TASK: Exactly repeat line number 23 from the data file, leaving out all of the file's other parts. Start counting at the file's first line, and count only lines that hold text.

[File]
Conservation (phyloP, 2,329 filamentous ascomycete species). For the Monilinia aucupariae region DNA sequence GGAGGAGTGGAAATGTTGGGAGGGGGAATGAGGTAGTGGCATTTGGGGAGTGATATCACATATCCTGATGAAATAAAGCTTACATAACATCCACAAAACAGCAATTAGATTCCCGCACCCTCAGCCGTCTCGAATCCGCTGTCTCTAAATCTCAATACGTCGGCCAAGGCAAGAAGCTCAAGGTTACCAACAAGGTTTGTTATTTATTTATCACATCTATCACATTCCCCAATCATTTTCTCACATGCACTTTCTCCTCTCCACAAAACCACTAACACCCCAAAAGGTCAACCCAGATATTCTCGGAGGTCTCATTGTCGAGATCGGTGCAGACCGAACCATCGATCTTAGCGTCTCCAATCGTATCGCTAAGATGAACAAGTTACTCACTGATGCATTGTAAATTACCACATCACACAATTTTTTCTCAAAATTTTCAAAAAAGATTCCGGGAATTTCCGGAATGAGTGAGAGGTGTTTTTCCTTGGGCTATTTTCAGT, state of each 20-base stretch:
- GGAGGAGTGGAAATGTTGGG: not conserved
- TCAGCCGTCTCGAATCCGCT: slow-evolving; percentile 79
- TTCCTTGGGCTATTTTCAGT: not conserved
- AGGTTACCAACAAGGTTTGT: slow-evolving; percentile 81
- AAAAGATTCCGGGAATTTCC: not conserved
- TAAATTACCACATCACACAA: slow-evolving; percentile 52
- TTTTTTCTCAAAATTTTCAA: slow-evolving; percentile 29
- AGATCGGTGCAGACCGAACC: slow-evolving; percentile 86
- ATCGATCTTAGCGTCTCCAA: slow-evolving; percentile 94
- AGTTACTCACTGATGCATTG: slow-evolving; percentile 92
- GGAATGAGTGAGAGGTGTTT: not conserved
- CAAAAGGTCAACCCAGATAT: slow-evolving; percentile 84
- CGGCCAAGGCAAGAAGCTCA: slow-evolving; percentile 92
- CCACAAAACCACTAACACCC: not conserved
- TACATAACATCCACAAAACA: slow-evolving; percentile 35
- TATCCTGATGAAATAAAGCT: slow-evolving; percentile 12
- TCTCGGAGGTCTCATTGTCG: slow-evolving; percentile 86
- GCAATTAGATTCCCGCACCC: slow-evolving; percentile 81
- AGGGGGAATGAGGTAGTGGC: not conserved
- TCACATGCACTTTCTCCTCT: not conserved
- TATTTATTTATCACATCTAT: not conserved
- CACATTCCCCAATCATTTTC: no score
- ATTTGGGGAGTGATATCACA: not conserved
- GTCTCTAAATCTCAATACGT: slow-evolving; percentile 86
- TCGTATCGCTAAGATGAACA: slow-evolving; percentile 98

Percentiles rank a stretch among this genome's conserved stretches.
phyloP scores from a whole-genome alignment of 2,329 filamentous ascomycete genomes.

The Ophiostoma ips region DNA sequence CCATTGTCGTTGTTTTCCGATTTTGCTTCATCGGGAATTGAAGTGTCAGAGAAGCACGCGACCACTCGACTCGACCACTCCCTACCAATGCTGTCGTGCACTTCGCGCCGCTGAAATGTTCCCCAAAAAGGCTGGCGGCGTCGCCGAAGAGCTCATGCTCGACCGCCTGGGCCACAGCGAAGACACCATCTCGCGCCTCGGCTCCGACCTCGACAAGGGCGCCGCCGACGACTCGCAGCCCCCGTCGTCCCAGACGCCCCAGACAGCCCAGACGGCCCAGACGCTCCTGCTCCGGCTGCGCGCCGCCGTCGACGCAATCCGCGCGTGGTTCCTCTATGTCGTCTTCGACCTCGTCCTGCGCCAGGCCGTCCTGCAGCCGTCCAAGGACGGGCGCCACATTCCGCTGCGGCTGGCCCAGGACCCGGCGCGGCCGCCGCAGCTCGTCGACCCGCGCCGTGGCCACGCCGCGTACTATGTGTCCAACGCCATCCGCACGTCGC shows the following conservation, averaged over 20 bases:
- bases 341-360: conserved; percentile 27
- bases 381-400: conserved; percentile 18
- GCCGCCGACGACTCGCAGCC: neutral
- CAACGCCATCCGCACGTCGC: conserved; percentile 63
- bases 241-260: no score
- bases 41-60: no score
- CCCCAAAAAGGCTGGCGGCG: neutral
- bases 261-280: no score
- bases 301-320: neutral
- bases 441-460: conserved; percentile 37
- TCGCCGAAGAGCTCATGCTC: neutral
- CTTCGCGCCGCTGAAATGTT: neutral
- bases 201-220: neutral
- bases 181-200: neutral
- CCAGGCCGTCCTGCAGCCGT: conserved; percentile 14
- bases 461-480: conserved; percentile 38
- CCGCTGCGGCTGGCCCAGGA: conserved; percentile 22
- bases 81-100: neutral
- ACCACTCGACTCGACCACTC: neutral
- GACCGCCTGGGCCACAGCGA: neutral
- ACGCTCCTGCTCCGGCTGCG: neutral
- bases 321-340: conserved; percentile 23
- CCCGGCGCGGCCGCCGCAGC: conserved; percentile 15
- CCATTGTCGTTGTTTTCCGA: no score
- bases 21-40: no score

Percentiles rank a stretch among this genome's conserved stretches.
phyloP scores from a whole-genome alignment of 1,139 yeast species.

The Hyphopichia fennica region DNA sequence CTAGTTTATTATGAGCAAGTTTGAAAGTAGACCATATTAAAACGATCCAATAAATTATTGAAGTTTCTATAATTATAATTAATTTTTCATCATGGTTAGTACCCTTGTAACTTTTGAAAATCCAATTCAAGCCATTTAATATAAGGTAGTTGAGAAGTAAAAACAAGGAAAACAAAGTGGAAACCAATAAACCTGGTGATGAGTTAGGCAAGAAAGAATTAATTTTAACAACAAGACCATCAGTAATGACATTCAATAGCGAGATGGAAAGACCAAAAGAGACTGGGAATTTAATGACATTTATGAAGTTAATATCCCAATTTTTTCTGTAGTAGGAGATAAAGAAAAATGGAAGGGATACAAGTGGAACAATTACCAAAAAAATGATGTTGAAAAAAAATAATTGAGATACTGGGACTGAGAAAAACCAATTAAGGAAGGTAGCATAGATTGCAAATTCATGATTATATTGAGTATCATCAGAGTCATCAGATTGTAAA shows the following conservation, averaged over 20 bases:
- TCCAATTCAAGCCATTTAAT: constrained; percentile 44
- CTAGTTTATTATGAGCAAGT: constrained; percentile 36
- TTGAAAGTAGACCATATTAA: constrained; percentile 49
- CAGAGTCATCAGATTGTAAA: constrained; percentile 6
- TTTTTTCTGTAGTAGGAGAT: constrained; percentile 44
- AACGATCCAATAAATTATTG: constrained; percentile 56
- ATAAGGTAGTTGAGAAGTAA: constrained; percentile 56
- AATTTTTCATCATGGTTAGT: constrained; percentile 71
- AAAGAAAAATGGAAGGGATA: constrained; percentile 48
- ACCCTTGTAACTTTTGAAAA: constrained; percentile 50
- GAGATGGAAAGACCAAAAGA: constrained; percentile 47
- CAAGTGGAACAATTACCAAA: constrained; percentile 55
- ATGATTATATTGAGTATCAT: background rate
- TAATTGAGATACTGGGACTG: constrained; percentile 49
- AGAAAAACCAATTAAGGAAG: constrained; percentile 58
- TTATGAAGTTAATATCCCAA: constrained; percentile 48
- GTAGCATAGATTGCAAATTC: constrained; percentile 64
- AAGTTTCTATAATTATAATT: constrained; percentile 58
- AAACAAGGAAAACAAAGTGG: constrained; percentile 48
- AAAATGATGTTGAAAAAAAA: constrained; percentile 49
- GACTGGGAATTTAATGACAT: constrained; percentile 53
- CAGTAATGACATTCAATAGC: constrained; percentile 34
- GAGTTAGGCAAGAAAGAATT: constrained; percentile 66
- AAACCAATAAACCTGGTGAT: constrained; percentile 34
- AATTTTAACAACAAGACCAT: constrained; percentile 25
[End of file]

- CACATTCCCCAATCATTTTC: no score